For now, anyway

Updated: Aug 10

I walk down the empty streets behind Edie as she determinedly makes her way forward on her balance bike. She’s not far ahead but not as close as I may like. I’m not worried though, as I said the streets are empty. Not in a lonesome, eerie way but in a totally comfortable relaxed way, like streets are when they are for neighbours only, not a thoroughfare.

I used it as a thoroughfare of sorts though. One of the chiropractic clinics I worked for in my 20s was just beyond this village and sometimes I’d veer ever so slightly out of my way to slowly roll through this neighbourhood I love so. A village as it calls itself, offering nothing more than a grid of residential streets running from the top of a hill down to the waterside, an antique shop, a school museum and a big green expanse that has thoughtfully been turned into a rock and lilac garden.

You know how I feel about lilacs.




But like all those I encounter driving through here I was mindful of the slowness this setting calls for. A mere moment away from downtown Kingston, so close I could walk it, just over the causeway and across the river and yet you feel like you’re so tucked away. And transported back a century or two. I did walk it, later on, working for another chiropractor, I lived right downtown on Ontario Street and would take my dog Lola across the bridge. We’d walk through the rock garden and the neighbourhood, choose which house we loved most.


The summer after my baby brother was born we housesat for family friends in Barriefield village. Was that my first time here? Perhaps. I was 15 and even though I was fully entering the world of teenage desires and interests I still adored my time in the cozy and quiet space. Walking through the quiet streets harkened back to a simpler time. Everything seemed beautiful and well taken care of. Pride of ownership was obvious in the careful restoration of historical homes. I loved reading the plaques on the houses, imagining the lives of the grocers, bakers, and learning the what a yeoman was. I loved the brass bed in my borrowed bedroom, the fence around the garden, the quietness.


Clapboard, limestone, extensive gardens. Deep verandas. Cobblestone. White picket fences. New England architecture that spoke to my soul. Have I already told you my love of New England?? Well it runs deep, something from lifetimes past I’m sure. This wee village always made me feel instantly joyful and at peace. And the whole setting, up a hill overlooking the river. SWOON.



I felt it then at 15 and every time in my 20s when I’d make the slight detour to drive through it on my way to or from work, and a bit later when I’d walk Lola through it. Later still, when I was a young momma, I’d drive up and park by the rock gardens and take my babies for walks through the lilacs. Again any restless feeling in me, quelled. I expressed my love for this area so much that my dearest friend Allie had her artist father paint me a mini replica of one of his huge beautiful pieces featuring St. Mark’s church.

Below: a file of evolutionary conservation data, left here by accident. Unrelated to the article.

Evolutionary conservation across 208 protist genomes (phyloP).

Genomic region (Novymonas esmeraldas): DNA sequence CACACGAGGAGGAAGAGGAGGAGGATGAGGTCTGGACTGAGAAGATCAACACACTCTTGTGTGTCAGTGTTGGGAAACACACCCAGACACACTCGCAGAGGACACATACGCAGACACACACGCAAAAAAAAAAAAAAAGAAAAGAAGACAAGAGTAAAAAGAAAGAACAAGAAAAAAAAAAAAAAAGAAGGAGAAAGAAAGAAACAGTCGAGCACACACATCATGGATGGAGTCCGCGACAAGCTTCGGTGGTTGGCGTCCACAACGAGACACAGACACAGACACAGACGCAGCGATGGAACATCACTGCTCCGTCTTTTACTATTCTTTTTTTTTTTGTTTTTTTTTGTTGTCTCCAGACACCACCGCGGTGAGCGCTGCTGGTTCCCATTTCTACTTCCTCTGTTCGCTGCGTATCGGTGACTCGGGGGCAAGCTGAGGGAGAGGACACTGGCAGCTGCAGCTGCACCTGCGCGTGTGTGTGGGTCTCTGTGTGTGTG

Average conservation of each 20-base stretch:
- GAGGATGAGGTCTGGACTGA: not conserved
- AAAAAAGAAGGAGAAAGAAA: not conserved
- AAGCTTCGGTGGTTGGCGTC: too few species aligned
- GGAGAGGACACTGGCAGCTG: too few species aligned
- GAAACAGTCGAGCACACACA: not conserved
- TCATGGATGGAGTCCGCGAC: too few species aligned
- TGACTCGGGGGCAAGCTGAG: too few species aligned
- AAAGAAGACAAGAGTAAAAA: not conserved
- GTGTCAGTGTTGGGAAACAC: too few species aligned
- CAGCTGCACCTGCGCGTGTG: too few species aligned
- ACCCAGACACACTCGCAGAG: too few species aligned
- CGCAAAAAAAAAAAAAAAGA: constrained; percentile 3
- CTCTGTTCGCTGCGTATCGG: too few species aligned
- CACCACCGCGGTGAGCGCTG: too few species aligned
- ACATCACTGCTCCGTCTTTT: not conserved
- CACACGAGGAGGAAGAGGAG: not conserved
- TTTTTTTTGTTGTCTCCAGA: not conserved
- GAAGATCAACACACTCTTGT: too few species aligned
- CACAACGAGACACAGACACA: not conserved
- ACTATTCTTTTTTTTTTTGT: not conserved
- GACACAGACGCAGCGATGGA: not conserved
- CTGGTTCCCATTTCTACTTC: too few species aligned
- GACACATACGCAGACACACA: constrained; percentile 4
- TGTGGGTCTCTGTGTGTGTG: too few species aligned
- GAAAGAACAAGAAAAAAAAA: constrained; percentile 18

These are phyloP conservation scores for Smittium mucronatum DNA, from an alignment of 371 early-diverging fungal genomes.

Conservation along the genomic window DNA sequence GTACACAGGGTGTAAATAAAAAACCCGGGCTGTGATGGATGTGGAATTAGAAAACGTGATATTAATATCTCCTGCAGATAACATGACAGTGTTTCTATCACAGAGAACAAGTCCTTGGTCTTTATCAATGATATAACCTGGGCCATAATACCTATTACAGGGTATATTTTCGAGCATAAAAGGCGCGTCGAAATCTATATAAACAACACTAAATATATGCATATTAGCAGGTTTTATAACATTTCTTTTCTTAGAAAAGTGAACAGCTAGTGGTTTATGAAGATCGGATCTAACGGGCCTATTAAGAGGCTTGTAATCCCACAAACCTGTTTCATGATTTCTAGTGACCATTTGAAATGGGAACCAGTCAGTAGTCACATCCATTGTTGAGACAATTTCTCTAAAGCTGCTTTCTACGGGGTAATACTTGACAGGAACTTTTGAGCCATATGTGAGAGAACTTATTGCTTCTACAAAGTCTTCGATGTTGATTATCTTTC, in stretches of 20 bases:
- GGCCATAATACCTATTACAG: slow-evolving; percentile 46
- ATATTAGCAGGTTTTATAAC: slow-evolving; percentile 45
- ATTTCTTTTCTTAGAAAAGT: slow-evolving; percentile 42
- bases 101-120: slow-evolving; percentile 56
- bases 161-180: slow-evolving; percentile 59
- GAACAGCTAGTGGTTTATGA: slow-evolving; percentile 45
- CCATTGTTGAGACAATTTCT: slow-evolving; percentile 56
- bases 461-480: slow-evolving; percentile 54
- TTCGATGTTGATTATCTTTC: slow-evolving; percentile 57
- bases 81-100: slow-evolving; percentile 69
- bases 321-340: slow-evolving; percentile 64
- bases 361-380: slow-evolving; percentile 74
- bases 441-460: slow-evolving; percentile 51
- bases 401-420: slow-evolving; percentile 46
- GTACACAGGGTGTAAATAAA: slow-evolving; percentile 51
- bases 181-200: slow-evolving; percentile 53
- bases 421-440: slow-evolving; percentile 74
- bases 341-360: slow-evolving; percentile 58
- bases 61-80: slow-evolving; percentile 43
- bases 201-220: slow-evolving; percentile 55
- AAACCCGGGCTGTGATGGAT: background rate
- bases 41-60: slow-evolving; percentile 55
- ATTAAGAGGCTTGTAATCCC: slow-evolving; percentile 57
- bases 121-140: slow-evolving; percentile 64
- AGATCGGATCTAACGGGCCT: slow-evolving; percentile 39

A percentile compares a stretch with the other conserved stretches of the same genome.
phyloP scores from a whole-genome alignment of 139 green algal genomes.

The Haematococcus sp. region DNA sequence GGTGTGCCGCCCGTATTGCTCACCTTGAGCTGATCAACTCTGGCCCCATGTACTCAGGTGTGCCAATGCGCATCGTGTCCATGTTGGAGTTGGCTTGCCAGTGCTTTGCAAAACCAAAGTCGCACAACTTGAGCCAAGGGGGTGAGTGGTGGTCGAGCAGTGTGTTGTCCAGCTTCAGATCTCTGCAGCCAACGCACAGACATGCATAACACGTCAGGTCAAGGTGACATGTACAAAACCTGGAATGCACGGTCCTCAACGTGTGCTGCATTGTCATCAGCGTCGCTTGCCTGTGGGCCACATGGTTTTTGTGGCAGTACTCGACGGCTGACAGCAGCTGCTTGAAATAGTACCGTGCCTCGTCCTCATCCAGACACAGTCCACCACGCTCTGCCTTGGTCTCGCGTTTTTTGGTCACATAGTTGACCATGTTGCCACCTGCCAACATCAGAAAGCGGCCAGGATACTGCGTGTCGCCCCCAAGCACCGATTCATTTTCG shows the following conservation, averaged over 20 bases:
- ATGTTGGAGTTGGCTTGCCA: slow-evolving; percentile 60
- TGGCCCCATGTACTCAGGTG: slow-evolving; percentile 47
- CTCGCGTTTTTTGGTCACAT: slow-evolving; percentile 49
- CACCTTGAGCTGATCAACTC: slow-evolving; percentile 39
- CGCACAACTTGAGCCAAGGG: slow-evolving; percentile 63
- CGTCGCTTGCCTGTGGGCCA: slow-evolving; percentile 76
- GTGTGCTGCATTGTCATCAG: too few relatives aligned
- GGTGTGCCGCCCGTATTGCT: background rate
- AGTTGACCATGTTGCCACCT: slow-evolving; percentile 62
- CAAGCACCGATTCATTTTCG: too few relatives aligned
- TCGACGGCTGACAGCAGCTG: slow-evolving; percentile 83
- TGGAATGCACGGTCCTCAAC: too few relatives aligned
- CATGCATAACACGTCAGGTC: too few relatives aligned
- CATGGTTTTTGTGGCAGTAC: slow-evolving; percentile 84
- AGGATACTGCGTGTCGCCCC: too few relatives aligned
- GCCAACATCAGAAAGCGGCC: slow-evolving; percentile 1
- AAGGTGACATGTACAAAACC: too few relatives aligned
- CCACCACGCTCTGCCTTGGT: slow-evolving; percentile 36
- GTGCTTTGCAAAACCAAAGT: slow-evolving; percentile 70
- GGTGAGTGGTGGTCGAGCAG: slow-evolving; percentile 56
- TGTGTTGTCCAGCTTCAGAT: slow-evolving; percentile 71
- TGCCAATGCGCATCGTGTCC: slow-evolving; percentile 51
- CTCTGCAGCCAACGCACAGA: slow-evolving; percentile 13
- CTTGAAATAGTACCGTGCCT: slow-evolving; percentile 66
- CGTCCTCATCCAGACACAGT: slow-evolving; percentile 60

In my mid 30s what I thought I’d been waiting for happened and we bought a large property in Barriefield. A house that didn’t quite fit in but we knew could be brought back to something worthy of the village standard. We made grand plans to sever and develop, maintain the beauty and heritage. But restoration was more than we bargained for. The historical designation is fraught with challenges that we couldn’t meet at the time, our pockets emptied and we chose to rent out the house for a year while we decided what to do. This actually is a significant event as with buying this dream property we sold the one we then occupied in downtown Kingston. It all became a huge catalyst that led to us buying, renovating and travelling in an RV for several months, then moving to the countryside amidst the height of the ‘pandemic’, eventually moving abroad and then coming back. Here. To Barriefield. Oddly full circle.


Or not.


We talk of manifestation and I’m a big believer (obv). We’re writing our story as we go along, choosing our adventure. Often however we get so frustrated thinking, damn, I’ve been diligent in choosing my language, making the vision board, keeping gratitude in my heart, blah blah blah. Right? That happens to us all. And for me what I know is that timing is everything. And timing isn’t in our hands.


I wander through this village now, at 40, with my three daughters zooming gleefully on their bikes, chiming their bells and racing each other. I think about how I’m walking over my same footsteps from when I was 15. Where I drove with longing in my heart at 26. Where my sweet pups paw prints would have been. Where I took the girls walking when they were babies. Where I bought a property to develop with so much hope and will at 35. Sold it at a loss at 36, there it is now, the corner where my kids will catch their school bus in less than a month (SO much more on that topic soon!). And how all there ever is is the perfection of timing.


I knew I was bound to be here one day.


There is a level of idealism that exists here that not everyone is comfortable with. It’s *too* pretty. Too curated. Too old fashioned. Too about itself. But for me it’s been the match to my own sense of idealism, always. I like ostentatious beauty, gorgeous gardens dripping with blooms, architecture that is obvious in its stateliness. The old-timiness I’ve always wanted, the Little House on the Prairie meets east coast. The quiet village appeal just a stroll from town. And the intentional beauty which is actually a must for me to thrive.


When we moved back from Costa Rica, this familiarity is exactly what I was missing. Buying land has been our priority but as we are particular about what we want we knew we’d have to find a rental for the meantime. We started our house rental search and had high expectations — location plus beauty plus amenities. And it had to be fully furnished. And you know I’m going to be particular about that part #sorrynotsorry .